SandForce-based SSDs

Discussion in 'Storage Devices' started by Man-wai Chang, Apr 6, 2012.

  1. Are they really that bad?

    --
    @~@ You have the right to remain silence.
    / v \ Simplicity is Beauty! May the Force and farces be with you!
    /( _ )\ (Fedora 15 i686) Linux 3.3.1
    ^ ^ 01:55:01 up 2 days 6:12 0 users load average: 0.00 0.01 0.05
    ä¸å€Ÿè²¸! ä¸è©é¨™! ä¸æ´äº¤! ä¸æ‰“交! ä¸æ‰“劫! ä¸è‡ªæ®º! è«‹è€ƒæ…®ç¶œæ´ (CSSA):
    http://www.swd.gov.hk/tc/index/site_pubsvc/page_socsecu/sub_addressesa
     
    Man-wai Chang, Apr 6, 2012
    #1
    1. Advertisements

  2. Man-wai Chang

    Arno Guest

    Man-wai Chang <> wrote:

    > Are they really that bad?


    Aehm, no? What are information you referring to?

    Arno
    --
    Arno Wagner, Dr. sc. techn., Dipl. Inform., CISSP -- Email:
    GnuPG: ID: 1E25338F FP: 0C30 5782 9D93 F785 E79C 0296 797F 6B50 1E25 338F
    ----
    Cuddly UI's are the manifestation of wishful thinking. -- Dylan Evans
     
    Arno, Apr 7, 2012
    #2
    1. Advertisements

  3. Man-wai Chang

    Yousuf Khan Guest

    On 06/04/2012 1:56 PM, Man-wai Chang wrote:
    >
    > Are they really that bad?
    >


    Apparently, since they are the most popular brand of SSD chipset on the
    planet, there is just more units to complain about. Some of their
    problems get fixed with firmware upgrades. I just bought a Corsair Force
    3 SSD, which has the Sandforce controller, and I did have some problems
    with it.

    When I started out, I was using the drives in AHCI mode, because I had
    heard that these are the only drivers which have all of the support for
    SSD-specific commands. Everything seemed fine, until occasionally I
    would get a weird random lockup during normal operations. I would be
    doing something normal in Windows and then all of a sudden a sudden and
    unexpected freeze would occur in the system. I could move the mouse, but
    I couldn't click on anything and every program would just sit there
    unable to do anything until this freeze-up passed, which usually took
    about 10 seconds only. But I'd get maybe a couple or more in a day. It
    was getting annoying. Then I went on the Corsair forum, and found out
    that this is one of the most common complaints about the Corsair SSD's.
    I tried everything to see if I could fix it like turning off
    write-caching or turning off the TRIM support. Nothing helped. Then on a
    lark I tried it under IDE mode, and the freezes went away! I said, well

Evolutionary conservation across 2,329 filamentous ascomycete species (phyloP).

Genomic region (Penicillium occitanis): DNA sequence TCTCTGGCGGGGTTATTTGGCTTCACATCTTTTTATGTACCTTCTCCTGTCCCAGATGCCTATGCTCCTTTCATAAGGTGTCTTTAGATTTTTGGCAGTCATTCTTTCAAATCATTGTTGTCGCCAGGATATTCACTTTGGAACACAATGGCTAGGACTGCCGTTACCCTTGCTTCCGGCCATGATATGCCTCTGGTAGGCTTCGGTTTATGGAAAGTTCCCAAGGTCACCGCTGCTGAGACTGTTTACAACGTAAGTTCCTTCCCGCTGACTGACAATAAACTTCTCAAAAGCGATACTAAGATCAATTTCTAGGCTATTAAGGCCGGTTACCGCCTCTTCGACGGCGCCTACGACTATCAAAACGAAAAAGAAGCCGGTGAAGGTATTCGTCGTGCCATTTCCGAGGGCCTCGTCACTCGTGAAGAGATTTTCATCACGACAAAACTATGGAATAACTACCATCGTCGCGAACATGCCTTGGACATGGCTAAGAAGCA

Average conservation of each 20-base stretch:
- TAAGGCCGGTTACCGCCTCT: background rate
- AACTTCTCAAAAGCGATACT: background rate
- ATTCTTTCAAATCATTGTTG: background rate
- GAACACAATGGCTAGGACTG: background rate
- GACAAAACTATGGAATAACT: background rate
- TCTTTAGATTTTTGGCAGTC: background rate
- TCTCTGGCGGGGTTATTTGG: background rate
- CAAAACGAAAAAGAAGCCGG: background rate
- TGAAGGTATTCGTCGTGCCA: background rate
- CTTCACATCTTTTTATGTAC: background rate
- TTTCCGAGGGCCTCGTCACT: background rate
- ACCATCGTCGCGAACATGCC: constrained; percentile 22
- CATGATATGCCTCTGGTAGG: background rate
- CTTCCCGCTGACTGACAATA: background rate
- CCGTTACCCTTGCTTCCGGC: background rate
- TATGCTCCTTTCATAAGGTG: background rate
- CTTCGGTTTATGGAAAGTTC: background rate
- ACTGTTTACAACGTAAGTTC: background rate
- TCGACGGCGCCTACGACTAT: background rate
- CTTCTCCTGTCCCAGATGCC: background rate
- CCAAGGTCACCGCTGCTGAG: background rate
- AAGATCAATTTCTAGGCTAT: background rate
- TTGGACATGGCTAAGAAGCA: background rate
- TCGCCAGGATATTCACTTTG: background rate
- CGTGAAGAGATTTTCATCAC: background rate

this isn't good, because there's no way IDE mode supports the SSD TRIM
    command. Surprisingly, when I ran the command to turn on TRIM support,
    it worked under the IDE driver too! So it looks like running the thing
    in IDE mode is the best option: it has full support for TRIM, and it
    doesn't lockup like AHCI does, and it is only slightly slower than AHCI.
    My Windows Experience Index for the disk went down from 7.6 to 7.1 (and
    that's out of 7.9 in both cases), which is a very minuscule difference,
    not something that can be felt in human terms. I'll give up the slight
    performance for greater stability.

    Yousuf Khan
     
    Yousuf Khan, Apr 7, 2012
    #3
  4. Man-wai Chang

    Arno Guest

    Yousuf Khan <> wrote:
    > On 06/04/2012 1:56 PM, Man-wai Chang wrote:
    >>
    >> Are they really that bad?
    >>


    > Apparently, since they are the most popular brand of SSD chipset on the
    > planet, there is just more units to complain about. Some of their
    > problems get fixed with firmware upgrades. I just bought a Corsair Force
    > 3 SSD, which has the Sandforce controller, and I did have some problems
    > with it.


    > When I started out, I was using the drives in AHCI mode, because I had
    > heard that these are the only drivers which have all of the support for
    > SSD-specific commands. Everything seemed fine, until occasionally I
    > would get a weird random lockup during normal operations. I would be
    > doing something normal in Windows and then all of a sudden a sudden and
    > unexpected freeze would occur in the system. I could move the mouse, but
    > I couldn't click on anything and every program would just sit there
    > unable to do anything until this freeze-up passed, which usually took
    > about 10 seconds only. But I'd get maybe a couple or more in a day. It
    > was getting annoying. Then I went on the Corsair forum, and found out
    > that this is one of the most common complaints about the Corsair SSD's.
    > I tried everything to see if I could fix it like turning off
    > write-caching or turning off the TRIM support. Nothing helped. Then on a
    > lark I tried it under IDE mode, and the freezes went away! I said, well
    > this isn't good, because there's no way IDE mode supports the SSD TRIM
    > command. Surprisingly, when I ran the command to turn on TRIM support,
    > it worked under the IDE driver too! So it looks like running the thing
    > in IDE mode is the best option: it has full support for TRIM, and it
    > doesn't lockup like AHCI does, and it is only slightly slower than AHCI.
    > My Windows Experience Index for the disk went down from 7.6 to 7.1 (and
    > that's out of 7.9 in both cases), which is a very minuscule difference,
    > not something that can be felt in human terms. I'll give up the slight
    > performance for greater stability.


    > Yousuf Khan


    Interesting. I have two OCZ's (128GB Vertwex 2 and 256GB Vertex 3)
    and never noticed any problem. Of course these are not the
    cheapest models and both were bought when they had been
    on the market for a while. For new products, it is not a
    surprise that problems crop up. That even happens with HDDs
    occasionally and they are (or should be) well-understood
    technology. My advice would be to buy main-stream (larger numbers)
    SSD models that have been on the market at least half a year.
    You can research that particular model before. This will
    not give you useful failure probability data (vocal minority